Dear Friends: sorry about my long absence, which will not happen again. So much to share, in these challenging times. And also, so many positive ways to deal with them and to keep moving forward. That’s what I”ll be writing about.
First Up – a scarcely believeable recent Supreme Court decision, holding that the richest, non-human, (corporate) sector of our society has the same “political free speech” as we ordinary humans enjoy.
That ruling was a real heart-stopper. Almost as if in answer to every land-plunderer’s prayer, the Supremes announcng that not only did corporations have the same rights to free speech as individual American human beings… but also, and therefore, they had the ‘right’ to pour any amount of money they pleased, anywhere and anytime, into the election campaigns of “their” candidates.
Not to mention afterwards, when they can — openly and legally now – spend more millions on lobbyists – to ‘inform’ those they helped elect exactly how they will be ”expected” to vote on legislation affecting that company. No more restrictions; gone are the former checks and balances.
This is “paid speech,” not free speech. No matter how much the Court’s bare majority pretends that corporations are now legally ‘people’ at election-time, they still aren’t. Just aren’t.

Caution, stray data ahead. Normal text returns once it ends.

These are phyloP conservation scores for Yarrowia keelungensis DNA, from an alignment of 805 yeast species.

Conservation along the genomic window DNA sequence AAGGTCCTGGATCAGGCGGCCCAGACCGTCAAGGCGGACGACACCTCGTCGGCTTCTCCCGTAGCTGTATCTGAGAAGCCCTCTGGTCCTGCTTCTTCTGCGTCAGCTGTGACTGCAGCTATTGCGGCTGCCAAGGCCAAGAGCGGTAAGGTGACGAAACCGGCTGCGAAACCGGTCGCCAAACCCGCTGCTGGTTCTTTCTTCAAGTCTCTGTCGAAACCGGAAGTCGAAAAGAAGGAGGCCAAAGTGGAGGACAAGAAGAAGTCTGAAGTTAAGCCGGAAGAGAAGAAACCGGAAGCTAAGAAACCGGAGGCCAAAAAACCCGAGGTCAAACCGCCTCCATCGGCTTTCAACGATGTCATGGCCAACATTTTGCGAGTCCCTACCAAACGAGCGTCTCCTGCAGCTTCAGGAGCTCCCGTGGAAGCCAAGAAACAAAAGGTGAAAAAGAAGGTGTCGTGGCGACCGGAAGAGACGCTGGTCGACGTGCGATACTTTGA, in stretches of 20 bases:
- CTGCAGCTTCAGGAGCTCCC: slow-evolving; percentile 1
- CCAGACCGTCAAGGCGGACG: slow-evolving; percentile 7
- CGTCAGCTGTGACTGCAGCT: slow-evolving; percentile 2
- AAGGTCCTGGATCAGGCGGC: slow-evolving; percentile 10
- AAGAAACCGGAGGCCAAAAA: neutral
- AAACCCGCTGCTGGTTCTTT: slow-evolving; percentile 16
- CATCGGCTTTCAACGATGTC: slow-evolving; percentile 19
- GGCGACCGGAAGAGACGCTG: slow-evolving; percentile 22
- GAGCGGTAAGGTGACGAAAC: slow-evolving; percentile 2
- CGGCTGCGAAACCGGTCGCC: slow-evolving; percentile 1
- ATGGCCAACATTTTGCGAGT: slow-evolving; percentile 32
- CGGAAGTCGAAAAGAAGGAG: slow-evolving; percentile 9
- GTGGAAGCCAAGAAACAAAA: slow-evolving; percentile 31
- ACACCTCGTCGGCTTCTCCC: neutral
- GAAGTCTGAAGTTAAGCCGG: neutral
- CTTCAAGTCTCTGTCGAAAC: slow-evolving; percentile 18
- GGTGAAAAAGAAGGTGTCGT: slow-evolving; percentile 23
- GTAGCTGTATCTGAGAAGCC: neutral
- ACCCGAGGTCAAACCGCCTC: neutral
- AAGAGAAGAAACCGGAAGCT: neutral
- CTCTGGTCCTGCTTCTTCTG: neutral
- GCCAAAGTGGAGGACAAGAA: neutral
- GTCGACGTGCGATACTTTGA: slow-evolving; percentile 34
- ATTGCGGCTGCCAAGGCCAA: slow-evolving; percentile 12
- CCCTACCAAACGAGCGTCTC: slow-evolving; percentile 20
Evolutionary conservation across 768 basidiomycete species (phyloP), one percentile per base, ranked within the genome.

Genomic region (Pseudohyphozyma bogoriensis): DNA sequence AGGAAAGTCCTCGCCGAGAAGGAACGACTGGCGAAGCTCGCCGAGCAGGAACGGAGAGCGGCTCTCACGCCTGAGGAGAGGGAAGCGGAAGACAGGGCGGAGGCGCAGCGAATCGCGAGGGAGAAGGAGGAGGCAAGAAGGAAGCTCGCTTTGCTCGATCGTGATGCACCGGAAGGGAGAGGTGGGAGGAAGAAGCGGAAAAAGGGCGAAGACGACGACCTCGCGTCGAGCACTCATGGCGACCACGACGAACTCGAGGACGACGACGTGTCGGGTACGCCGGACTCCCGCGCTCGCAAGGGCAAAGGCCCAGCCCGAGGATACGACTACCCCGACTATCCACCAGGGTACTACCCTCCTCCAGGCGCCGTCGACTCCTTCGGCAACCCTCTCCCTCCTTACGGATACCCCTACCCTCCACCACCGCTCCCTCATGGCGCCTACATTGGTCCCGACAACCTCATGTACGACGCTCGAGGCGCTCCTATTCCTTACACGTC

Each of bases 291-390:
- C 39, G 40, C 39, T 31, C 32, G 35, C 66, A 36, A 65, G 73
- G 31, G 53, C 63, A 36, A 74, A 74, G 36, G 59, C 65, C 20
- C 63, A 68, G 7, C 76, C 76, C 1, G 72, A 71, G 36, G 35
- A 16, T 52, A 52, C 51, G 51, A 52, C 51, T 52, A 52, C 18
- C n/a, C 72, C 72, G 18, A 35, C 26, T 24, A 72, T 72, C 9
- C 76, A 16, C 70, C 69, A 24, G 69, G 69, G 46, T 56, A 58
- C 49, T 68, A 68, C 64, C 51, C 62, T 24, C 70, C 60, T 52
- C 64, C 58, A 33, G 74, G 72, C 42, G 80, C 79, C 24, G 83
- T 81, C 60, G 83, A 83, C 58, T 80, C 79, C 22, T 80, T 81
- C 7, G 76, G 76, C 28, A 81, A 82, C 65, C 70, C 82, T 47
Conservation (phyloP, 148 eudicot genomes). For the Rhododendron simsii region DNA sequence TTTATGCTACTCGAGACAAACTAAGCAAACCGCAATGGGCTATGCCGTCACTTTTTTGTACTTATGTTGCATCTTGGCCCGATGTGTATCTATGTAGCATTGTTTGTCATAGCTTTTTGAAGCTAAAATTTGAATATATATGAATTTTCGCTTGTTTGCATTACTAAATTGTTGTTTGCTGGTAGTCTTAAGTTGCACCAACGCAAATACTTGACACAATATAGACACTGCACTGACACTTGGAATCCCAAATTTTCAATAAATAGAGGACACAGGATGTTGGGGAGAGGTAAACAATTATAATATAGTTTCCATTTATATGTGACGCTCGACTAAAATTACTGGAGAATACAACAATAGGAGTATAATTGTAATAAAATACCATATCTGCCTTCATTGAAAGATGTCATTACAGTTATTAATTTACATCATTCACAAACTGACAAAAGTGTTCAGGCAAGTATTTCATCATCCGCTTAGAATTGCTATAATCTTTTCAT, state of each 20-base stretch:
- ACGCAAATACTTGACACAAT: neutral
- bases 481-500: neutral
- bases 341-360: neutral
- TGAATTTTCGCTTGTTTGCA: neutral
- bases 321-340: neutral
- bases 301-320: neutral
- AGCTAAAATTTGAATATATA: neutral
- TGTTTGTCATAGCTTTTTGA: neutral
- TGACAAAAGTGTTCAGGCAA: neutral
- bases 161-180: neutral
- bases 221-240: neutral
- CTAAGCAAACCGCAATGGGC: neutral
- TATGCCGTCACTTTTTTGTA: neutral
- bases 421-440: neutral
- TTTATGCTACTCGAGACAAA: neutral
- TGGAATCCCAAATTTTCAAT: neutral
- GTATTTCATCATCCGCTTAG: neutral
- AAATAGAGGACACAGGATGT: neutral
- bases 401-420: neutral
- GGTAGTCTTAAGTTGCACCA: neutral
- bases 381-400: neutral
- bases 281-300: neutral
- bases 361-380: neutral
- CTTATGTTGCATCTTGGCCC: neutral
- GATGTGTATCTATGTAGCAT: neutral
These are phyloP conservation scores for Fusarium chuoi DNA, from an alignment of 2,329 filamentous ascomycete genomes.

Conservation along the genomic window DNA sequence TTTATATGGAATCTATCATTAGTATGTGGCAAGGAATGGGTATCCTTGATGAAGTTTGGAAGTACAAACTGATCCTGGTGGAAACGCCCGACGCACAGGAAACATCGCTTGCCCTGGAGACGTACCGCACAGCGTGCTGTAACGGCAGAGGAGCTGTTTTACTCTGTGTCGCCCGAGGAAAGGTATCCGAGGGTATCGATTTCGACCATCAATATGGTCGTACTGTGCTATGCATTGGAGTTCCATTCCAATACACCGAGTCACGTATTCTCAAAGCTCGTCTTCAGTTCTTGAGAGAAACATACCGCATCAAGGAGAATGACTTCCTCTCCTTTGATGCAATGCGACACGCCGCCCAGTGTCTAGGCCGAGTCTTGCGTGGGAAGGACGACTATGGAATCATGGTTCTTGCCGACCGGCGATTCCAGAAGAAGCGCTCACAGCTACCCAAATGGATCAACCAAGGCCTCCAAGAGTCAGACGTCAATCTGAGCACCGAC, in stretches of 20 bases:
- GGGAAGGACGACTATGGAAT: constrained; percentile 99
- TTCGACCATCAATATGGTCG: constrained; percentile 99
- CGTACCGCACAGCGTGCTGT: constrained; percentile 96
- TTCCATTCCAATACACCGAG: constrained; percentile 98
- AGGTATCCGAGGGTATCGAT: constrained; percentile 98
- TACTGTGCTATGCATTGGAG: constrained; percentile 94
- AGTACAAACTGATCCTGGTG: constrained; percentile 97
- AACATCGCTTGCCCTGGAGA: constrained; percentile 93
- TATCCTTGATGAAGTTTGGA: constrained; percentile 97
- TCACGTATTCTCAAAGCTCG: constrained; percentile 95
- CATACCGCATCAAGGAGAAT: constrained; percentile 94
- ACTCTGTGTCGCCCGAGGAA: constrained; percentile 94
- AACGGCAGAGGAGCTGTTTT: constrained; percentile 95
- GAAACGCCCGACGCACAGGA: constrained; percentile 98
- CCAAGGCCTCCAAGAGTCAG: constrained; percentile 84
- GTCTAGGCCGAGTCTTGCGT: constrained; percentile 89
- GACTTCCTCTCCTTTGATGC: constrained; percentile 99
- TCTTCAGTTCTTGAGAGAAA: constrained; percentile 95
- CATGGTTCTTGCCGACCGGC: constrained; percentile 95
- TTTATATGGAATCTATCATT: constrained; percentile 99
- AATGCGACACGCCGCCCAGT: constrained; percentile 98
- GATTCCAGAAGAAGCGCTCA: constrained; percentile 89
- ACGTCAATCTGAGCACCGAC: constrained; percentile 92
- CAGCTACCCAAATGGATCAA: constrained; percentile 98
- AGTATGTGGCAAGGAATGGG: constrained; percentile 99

I will support any and all efforts to undo this tragic and harmful decision.
But for now, there it stands – and it is not happy news. Certainly not for those of us who love our natural world and daily strive to protect it, pass it on into our common future. Why? Because the corporate sector controls most of the money in our society: from Wall Street to land developers to Big Oil and Big Coal and Big Timber (and all the rest)… these are the most well-fed Golden Geese of our times.
They have the money, and they have the motivation – to elect “their” people, who will vote any way they want. Just like the robber barons of the 19th century, who bragged openly about their “bought Senators”.
Now it seems as if those Bad Old Days may have returned. Can you imagine what any developer who wants to exploit just about anything — prized open spaces, endangered species habitats, unlogged ancient forests, prisitine shorelines – will now do if a strong conservationist attempts to run for City Council, much less Senator? No more limits; the floodgates have been opened, wide.
They have the money to do all these things, and they have more of it than any other part of our society. Many, led by their trade association, the National Chamberof Commerce, have long lobbied to get rid of pesky laws like the Endangered Species Act, the Clean Air and Clean Water Acts. No matter that all those (and many similar) laws — enacted by huge bipartisan majorities and supported overwhelmingly in every poll of public opinion – have, for four decades, assured the American people that we will always have a beautiful heritage to treasure, and a clean environment in which to enjoy it in. The National Chamber of Commerce crowd has always had the wherewithal to go after our conservation laws, and the precious places they defend; now they also have the legal go-ahead to, well, — go ahead. Full steam ahead.